The last year saw a number of large-scale white collar crime prosecutions around the nation. For example, criminal cases centered on a rogue trader's risky loss of $2.3 billion while a number of medical companies ran into trouble for corruption and bribery. As professor Peter Henning wrote in the New York Times, the development of a major white-collar crime case in 2013 is simply "a question of when."
Observers like Peter Henning expect aggressive prosecutions to occur in four areas of white collar crime: more cases dealing with LIBOR manipulation, corporate corruption, insider trading, and rogue traders. This will be the first of two posts that look at these areas in a little more detail.
The LIBOR manipulation scandal first hit the news in 2011 but the full criminal implications have yet to appear. One reason for the slow movement on these cases is that the scandal is by far the largest incident like it in history. Since the LIBOR rate affects almost all aspects of finance, fraudulent manipulation caused ripples throughout global markets.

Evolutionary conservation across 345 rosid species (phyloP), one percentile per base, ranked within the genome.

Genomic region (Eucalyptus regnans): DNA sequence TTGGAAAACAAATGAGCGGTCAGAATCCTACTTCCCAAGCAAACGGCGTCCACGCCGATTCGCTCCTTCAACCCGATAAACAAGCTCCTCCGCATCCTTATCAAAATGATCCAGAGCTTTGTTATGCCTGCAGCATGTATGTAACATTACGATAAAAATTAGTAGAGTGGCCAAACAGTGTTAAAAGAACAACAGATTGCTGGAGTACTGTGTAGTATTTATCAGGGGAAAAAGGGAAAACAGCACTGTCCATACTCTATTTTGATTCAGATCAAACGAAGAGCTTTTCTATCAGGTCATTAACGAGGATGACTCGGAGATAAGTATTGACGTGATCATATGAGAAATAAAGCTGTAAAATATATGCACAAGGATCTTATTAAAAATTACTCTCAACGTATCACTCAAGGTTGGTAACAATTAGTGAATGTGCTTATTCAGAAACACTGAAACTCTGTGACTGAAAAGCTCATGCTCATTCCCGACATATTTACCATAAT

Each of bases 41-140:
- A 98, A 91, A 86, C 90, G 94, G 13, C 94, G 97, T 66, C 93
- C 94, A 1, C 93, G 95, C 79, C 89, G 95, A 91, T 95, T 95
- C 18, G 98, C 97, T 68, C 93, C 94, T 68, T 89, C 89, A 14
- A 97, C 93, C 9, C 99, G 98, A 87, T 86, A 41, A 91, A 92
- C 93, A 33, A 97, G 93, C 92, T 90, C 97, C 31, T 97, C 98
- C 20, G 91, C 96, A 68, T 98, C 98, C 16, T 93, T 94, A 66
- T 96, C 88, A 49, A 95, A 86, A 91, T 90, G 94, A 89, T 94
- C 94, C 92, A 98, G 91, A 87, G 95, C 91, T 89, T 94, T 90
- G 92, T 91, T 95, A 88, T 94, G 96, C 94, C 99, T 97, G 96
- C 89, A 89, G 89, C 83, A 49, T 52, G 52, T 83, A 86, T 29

In 2012, a British bank settled the first LIBOR case in London. This year, watch for the United States Department of Justice to jump into the fray by prosecuting some of the banks and individual managers involved.
Check back over the weekend for more on white collar crime predictions for 2013.
Source: The New York Times, "Looking Ahead to Civil and Criminal Cases to Come," Peter J. Henning, Dec. 31, 2012